Batsman Justin Langer has become the latest Australian to announce his retirement from Test cricket.
The fifth Ashes Test will now be the last for Langer, Shane Warne and Glenn McGrath.
He made his debut against West Indies in 1993 and has scored 7,650 runs in 104 matches at an average of 45.26.
"There hasn't been a waking moment for the last 20 years where I haven't thought about playing Test cricket, so this is a tough moment," he said.
"The reason it's so hard is that I don't want to let it go. I don't want to stop playing for Australia. It's emotional, I feel sad about it, but I know in my heart it's the right thing to do.
"I retire from this game having played with some of the greatest players of all time. It's been a privilege to play with Shane and Glenn and Adam Gilchrist, the greatest wicket-keeper of all time, Matthew Hayden and Ricky Ponting, who is the greatest batsman this country has produced after Bradman."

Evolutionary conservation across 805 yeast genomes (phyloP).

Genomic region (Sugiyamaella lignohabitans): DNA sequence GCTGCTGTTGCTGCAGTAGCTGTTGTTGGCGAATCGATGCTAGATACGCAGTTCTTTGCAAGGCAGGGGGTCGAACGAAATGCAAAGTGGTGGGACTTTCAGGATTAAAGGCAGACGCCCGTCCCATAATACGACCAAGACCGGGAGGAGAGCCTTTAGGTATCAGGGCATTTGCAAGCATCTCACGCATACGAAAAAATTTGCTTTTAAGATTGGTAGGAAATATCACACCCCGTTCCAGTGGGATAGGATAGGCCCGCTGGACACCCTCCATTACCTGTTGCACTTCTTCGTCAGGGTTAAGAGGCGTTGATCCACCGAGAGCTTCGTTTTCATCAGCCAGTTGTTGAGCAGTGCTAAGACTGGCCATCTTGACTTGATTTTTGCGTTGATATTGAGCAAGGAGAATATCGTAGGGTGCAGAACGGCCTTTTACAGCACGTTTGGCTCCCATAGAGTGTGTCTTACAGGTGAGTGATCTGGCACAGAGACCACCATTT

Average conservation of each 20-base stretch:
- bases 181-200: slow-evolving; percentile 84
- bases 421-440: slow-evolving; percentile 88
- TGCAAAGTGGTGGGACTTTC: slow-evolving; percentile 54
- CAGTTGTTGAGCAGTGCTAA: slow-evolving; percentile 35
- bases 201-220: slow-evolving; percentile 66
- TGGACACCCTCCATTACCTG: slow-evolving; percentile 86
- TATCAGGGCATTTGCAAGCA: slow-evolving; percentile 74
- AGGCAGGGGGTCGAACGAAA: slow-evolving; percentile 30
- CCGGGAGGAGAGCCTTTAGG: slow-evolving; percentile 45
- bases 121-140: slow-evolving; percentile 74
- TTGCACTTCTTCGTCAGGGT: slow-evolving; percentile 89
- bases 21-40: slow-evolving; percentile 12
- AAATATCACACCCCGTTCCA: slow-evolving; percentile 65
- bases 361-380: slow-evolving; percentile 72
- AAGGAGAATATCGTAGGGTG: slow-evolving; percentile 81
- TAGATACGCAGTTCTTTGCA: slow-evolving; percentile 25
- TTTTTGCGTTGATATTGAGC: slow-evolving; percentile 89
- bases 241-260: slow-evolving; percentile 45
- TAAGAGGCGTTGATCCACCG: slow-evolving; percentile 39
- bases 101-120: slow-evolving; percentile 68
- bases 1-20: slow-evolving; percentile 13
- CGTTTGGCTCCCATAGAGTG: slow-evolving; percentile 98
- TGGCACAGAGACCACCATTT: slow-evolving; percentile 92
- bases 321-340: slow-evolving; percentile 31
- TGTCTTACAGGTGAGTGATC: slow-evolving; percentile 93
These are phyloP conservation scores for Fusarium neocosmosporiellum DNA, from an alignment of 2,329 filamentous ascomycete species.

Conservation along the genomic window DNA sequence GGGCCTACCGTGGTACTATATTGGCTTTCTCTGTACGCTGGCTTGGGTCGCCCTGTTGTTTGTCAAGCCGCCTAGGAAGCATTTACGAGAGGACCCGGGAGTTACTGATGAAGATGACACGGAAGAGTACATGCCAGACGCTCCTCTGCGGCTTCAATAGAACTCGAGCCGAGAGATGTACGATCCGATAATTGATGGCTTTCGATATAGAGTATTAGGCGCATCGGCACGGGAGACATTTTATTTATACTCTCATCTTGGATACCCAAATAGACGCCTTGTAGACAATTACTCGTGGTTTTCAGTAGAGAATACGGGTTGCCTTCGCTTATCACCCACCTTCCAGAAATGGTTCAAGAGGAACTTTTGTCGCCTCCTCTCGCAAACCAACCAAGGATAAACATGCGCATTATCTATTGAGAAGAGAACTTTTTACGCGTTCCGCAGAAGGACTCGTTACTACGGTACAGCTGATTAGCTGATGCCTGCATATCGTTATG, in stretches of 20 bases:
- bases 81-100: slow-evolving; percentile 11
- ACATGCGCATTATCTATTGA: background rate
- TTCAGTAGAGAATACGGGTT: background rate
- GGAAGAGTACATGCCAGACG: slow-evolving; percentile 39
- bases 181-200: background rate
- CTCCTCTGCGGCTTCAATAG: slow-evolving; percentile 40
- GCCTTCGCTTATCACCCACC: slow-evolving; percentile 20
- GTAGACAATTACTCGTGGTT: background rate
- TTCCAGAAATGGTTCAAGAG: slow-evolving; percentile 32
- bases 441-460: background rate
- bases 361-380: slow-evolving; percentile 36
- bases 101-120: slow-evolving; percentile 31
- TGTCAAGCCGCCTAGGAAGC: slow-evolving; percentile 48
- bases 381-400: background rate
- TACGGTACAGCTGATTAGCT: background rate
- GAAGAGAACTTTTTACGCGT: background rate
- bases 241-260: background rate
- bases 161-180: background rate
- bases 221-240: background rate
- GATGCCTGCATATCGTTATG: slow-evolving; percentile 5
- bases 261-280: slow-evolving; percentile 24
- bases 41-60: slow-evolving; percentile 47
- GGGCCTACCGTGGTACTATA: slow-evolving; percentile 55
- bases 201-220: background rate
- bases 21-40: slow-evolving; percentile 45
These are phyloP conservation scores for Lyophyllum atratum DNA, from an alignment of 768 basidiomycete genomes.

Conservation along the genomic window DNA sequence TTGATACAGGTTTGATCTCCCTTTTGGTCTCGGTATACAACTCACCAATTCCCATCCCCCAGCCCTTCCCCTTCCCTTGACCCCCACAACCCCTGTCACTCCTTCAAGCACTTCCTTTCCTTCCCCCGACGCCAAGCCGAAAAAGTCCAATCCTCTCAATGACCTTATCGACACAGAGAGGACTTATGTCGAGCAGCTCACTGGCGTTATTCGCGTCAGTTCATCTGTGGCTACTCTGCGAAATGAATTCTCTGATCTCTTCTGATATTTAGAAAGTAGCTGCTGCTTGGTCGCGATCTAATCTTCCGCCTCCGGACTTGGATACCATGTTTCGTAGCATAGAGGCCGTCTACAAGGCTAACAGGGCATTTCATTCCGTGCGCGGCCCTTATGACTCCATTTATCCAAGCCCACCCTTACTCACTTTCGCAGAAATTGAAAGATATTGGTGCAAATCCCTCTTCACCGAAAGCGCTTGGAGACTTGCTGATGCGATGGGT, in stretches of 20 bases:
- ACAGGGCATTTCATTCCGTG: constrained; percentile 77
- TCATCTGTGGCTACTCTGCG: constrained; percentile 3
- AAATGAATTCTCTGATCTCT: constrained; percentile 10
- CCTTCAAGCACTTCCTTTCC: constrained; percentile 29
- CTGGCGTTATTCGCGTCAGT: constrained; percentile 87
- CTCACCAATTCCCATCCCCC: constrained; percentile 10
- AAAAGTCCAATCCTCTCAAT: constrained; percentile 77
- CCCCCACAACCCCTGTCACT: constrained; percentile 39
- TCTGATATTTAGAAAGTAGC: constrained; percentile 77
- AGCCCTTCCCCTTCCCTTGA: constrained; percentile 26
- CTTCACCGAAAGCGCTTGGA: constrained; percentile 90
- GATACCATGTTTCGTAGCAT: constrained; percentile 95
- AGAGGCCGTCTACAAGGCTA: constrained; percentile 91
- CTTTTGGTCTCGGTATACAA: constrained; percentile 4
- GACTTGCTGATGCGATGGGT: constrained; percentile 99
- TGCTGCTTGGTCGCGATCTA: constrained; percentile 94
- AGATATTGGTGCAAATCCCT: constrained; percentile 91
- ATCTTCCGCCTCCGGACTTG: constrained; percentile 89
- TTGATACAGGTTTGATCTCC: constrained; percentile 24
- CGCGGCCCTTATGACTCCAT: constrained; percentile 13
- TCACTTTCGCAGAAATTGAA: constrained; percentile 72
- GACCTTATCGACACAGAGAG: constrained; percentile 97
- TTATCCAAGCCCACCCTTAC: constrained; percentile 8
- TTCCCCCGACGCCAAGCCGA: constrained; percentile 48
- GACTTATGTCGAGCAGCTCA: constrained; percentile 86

Unlike fellow Western Australian Damien Martyn, who announced his retirement from all cricket following the second Test against England, Langer will continue to play at state level.
He will also be in England during the year after accepting an offer to return to Somerset to play county cricket, having hit a career best 342 for the club last summer.
Langer has walked as an equal with great players and that will leave memories that last even longer than his impressive playing statistics
Langer, who has also written books about cricket and been a columnist for this website for the past six years, was primarily a middle order batsman during the first phase of his Test career, but reinvented himself as an opener during the 2001 tour to England.
Short of form during the tour, he had to wait until the final Test at The Oval to make his first appearance of the series. - BBC